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Paul Wee plays Alkan’s Concerto for Solo Piano at Wigmore Hall

Paul Wee plays Alkan’s Concerto for Solo Piano at Wigmore Hall
Paul Wee plays Alkan’s Concerto for Solo Piano at Wigmore Hall
Paul Wee plays Alkan's Concerto for Solo Piano at Wigmore Hall

Alkan Concerto for Solo Piano, Op. 39 Nos. 8-10. Paul Wee (piano). Wigmore Hall, 1 pm, 15.06.2024

With his recordings for BIS, Paul Wee has gathered quite a following. He goes against current trends by manifesting as a real polymath: he is a fine concert pianist and also has attained high success within the legal profession.  his was her Wigmore debut.

But it is to the former that he inclined for this, a rare performance of Alkan’s Concerto for Solo Piano (the opus number, Op,. 39, Nos. 8-10, gives an idea of the scale the composer was aiming for; Op. 39 is actually Twelve Etudes in all the Minor Keys). A whole ‘concerto of some 50 minutes duration-plus, as part of a larger set is just remarkable. 

Wigmore  Hall was packed out, and the standing ovation at the end instantaneous and prolonged – and deserved. Performances of Alkan are rare indeed, despite the support of such giants as Ronald Smith (readers of my generation will remember his HMV LPs), John Ogdon (who recorded the present work for RCA) and of course Marc-André Hamelin. 

For all of the difficulties to come, it can be the smaller things that count. The way Wee’s opening chords were so preternaturally together set the stall for a performance of great integrity. In lesser hands, Alkan’s predilection for tremolos in a quasi-symphonic manner could become hackneyed; not with Wee, who saw it as very much part of Alkan’s expressive palette. It was interesting to see Wee use the third pedal to sustain a mid-range line while staccato chords surrounded it (and then to launch into cascades of arpeggios Liszt would have been proud of). The following section could potentially be labelled as ‘Chopinesque,’ with is cantabile lines in a quasi-operatic manner, were it not for Alkan’s delicious melodic tweaks. 

Here’s Wee’s BIS recording of the first movement: 

As a pianist, Wee is markedly undemonstrative. For all of the sparkling prestidigitation, massive chords, finely worked textures and awareness of Alkan’s use of gesture, Wee hardly moves at all. It all happens via the body and the fingers with a little help from those pedals. But most of all, he sustained the half-hour argument of the first movement to perfection.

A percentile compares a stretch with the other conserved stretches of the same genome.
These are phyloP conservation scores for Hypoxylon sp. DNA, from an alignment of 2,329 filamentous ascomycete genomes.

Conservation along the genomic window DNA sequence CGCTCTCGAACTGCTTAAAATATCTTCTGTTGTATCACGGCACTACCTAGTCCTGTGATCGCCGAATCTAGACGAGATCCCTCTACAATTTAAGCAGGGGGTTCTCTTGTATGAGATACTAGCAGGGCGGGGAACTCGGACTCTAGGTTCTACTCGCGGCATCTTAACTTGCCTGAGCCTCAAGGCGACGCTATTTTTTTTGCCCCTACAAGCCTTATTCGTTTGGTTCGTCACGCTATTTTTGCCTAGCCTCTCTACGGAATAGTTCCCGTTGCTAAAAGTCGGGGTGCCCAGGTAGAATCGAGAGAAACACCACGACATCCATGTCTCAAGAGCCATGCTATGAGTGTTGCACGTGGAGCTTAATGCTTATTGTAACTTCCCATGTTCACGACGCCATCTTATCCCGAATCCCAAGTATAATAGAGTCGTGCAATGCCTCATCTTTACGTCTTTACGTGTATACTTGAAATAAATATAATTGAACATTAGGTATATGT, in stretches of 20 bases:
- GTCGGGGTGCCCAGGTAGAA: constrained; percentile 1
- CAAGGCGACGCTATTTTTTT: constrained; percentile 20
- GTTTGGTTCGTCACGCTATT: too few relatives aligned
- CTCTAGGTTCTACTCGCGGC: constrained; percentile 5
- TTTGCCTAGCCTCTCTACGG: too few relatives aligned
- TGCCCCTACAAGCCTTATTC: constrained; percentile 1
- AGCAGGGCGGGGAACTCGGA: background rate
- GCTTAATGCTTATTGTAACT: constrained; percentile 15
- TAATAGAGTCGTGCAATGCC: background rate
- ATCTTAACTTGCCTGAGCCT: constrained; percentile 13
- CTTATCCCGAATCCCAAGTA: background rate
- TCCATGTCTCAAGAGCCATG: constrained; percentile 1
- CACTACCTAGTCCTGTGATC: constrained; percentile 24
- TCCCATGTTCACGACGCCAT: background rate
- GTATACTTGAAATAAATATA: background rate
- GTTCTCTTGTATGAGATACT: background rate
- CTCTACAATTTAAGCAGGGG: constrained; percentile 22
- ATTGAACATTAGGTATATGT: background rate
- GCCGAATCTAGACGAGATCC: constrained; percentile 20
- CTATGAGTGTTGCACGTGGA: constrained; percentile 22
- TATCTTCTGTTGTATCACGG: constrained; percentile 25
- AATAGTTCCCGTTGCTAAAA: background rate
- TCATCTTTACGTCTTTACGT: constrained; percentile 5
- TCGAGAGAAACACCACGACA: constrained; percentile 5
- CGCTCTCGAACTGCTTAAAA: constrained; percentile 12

Paul Wee plays Alkan's Concerto for Solo Piano at Wigmore Hall

The remaining two movements are briefer (about 12 and nine minutes respectively). A slow movement from Alkan is never going to be straightforward, and so it was. The Adagio begins with a melody that appeas to be a blossoming of that Chopinesque trait; with Wee, inner voices were alive; a shadow of a waltz started to haunt the scene before the piano imitates the ‘drums’ of a funeral march. Alkan deliberately writes very low, so the pitches meld into a subterranean noise, like a muffled bass drum. Wee’s superb sense of rhythms ensured the ongoing tread was as relentless as it was oppressive.  

Neither is the finale straightforward. This is marked ‘Allegretto alla barbaresca,’ and barbarous it certainly was at times. But against that are sparkling runs and trills of positively diabolic intent. This, perhaps, in dance terms is Alkan’s equivale of Ravel’s La valse. Alkan sets up wave after wave of pianistic super-virtuosity; Wee rode every wave with aplomb while maintaining tension and a sense of drama (and storytelling) throughout. There is, surely, a nod to the Liszt B-Minor at one point (the two works are only a few years apart). Here’s the finale:

Unbelievably, Wee provided an encore, the slow movement of the Henselt Piano Concerto, around eight minutes of bliss, a divine melody accorded the most delicious filigree. Remarkable. 

Here’s the Henselt, but with orchestra in Wee’s Hyperion recording:

Here’s the Hamelin on Hyperion, first movement:

… here’s John Ogdon, one of the greatest of all pianists, taken from wonderful RCA box set of the recordings Ogdon made for that company:

… and here is a transfer of Ronald Smith’s 1970 LP first movement:

Here’s a link for Amazon purchase. The Ogden is available here (but it’s not cheap: £70!), the Hamelin here, and Wee’s Henselt/Bronsart Concertos on BIS here. There was a rather nice twofer on EMI of Ronald Smith, which seems rather difficult to locate …

Alkan: 12 Etudes in All the Minor Keys, Op. 39 (Excerpts) | Stream on IDAGIO
Listen to Alkan: 12 Etudes in All the Minor Keys, Op. 39 (Excerpts) by Paul Wee, Charles Valentin Alkan. Stream now on IDAGIO
Paul Wee plays Alkan's Concerto for Solo Piano at Wigmore Hall

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